IMF lifts global growth forecast

International Monetary Fund expects the world economy to grow by 3.2 percent. [iStockphoto]

The IMF has raised its outlook for the global economy this year, while maintaining a gloomy forecast over the medium term, according to fresh data published Tuesday.

The International Monetary Fund now expects the world economy to grow by 3.2 percent this year, up 0.1 percentage point from its previous forecast in January, and by a further 3.2 percent in 2025, according to the latest World Economic Outlook (WEO) report.

Global headline inflation is expected to ease from 5.9 percent this year to 4.5 percent in 2025, supported by elevated interest rates in many countries around the world.

"The global economy remains quite resilient, although there are differences in regions and countries," IMF chief economist Pierre-Olivier Gourinchas told reporters in a call ahead of the WEO's publication on Tuesday.

"Our baseline scenario is one that is consistent with a global soft landing," he said, referring to attempts by many central bankers to bring inflation down to target without fueling high unemployment or killing economic growth.

The WEO's publication comes as global financial leaders are gathering in Washington this week for a series of semi-annual meetings hosted by the IMF and World Bank at their headquarters in Washington.

Assistance for the world's most indebted nations and climate change are at the top of the agenda for those meetings.

Divergence among advanced economies

The differences among the world's advanced economies are stark: The IMF now expects growth in the United States to hit 2.7 percent this year - up 0.6 percentage points from the January forecast - marking an acceleration from the 2.5 percent growth recorded in 2023.

Growth in the world's largest economy is then expected to slow to 1.9 percent in 2025, slightly higher than previously expected.

In contrast, the Euro Area is now expected to grow by just 0.8 percent in 2024 -- down 0.1 percentage point from January and only slightly above last year's tepid 0.4 percent growth -- before picking up to 1.5 percent in 2025.

The outlook for the United Kingdom and Canada this year has also been revised lower, while Japan's 2024 growth forecast was unchanged.

China unchanged

The picture is also mixed for the world's emerging market and developing economies.

China, the world's second-largest economy, is still expected to grow by 4.6 percent this year, and by 4.1 percent in 2025 - unchanged from January.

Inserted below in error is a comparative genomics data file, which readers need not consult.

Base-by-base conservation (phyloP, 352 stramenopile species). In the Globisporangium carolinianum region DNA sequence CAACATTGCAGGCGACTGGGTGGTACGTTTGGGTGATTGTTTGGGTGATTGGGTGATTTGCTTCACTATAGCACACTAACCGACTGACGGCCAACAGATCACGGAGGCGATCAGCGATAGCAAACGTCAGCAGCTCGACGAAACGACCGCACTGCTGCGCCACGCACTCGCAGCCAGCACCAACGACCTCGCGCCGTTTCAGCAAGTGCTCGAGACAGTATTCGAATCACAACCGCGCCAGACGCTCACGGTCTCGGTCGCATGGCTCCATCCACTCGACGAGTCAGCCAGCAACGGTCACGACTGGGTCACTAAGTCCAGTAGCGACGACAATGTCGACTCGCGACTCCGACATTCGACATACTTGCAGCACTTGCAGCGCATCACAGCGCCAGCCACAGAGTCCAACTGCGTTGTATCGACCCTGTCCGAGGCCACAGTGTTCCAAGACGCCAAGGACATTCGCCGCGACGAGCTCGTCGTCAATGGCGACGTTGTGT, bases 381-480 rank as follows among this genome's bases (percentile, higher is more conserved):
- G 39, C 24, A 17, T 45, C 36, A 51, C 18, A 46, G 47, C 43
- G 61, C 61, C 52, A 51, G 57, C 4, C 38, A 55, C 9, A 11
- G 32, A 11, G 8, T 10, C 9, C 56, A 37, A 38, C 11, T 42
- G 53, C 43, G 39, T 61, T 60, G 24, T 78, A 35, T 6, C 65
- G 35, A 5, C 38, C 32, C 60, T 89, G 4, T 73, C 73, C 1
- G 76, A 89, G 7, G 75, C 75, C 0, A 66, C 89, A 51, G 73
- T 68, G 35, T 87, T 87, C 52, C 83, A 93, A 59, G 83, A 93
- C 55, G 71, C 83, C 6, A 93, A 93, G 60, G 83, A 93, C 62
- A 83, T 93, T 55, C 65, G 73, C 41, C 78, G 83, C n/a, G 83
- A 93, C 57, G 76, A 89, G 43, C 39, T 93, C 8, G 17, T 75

The slowdown in growth is largely down to the easing of a "postpandemic boost to consumption and fiscal stimulus," and the ongoing weakness in the property sector, according to the WEO report.

One of the bright spots this year is India, which the IMF now expects to grow by 6.8 percent -- up 0.3 percentage points from January's forecast - and by 6.5 percent in 2025.

Although a full percentage point below India's growth figure for 2023, the robust growth expected this year reflects the South Asian economy's "continuing strength in domestic demand and a rising working-age population," the IMF said.

Russia outlook improved, again

Russia's growth prospects have been revised sharply higher once more, as it continues to defy expectations of a slump due to its costly ongoing war in Ukraine.

The Russian economy is now expected to grow by 3.2 percent this year, and by 1.8 percent in 2025, sharply above January's forecast.

"Their oil export volumes have been holding very steady and in an environment in which oil prices have been quite strong," Pierre-Olivier Gourinchas said, pointing to exports as a key driver of continued Russian economic strength.

The forecast for Latin America this year is slightly higher at 2.0 percent, while the outlook for Sub-Saharan Africa is unchanged at 3.8 percent.

The outlook for 2024 growth in the Middle East and Central Asia is slightly lower, at 2.8 percent, down 0.1 percentage point.

Despite the IMF's more optimistic overall outlook for this year, the WEO report still finds that medium-term growth is expected to remain "historically weak," due largely to "persistent structural frictions preventing capital and labor from moving to productive firms."

It expects growth to hit 3.1 percent in 2029, well below its pre-pandemic forecast.

The IMF report also found that "the pace of convergence toward higher living standards for middle- and lower-income countries has slowed, implying a persistence in global economic disparities."


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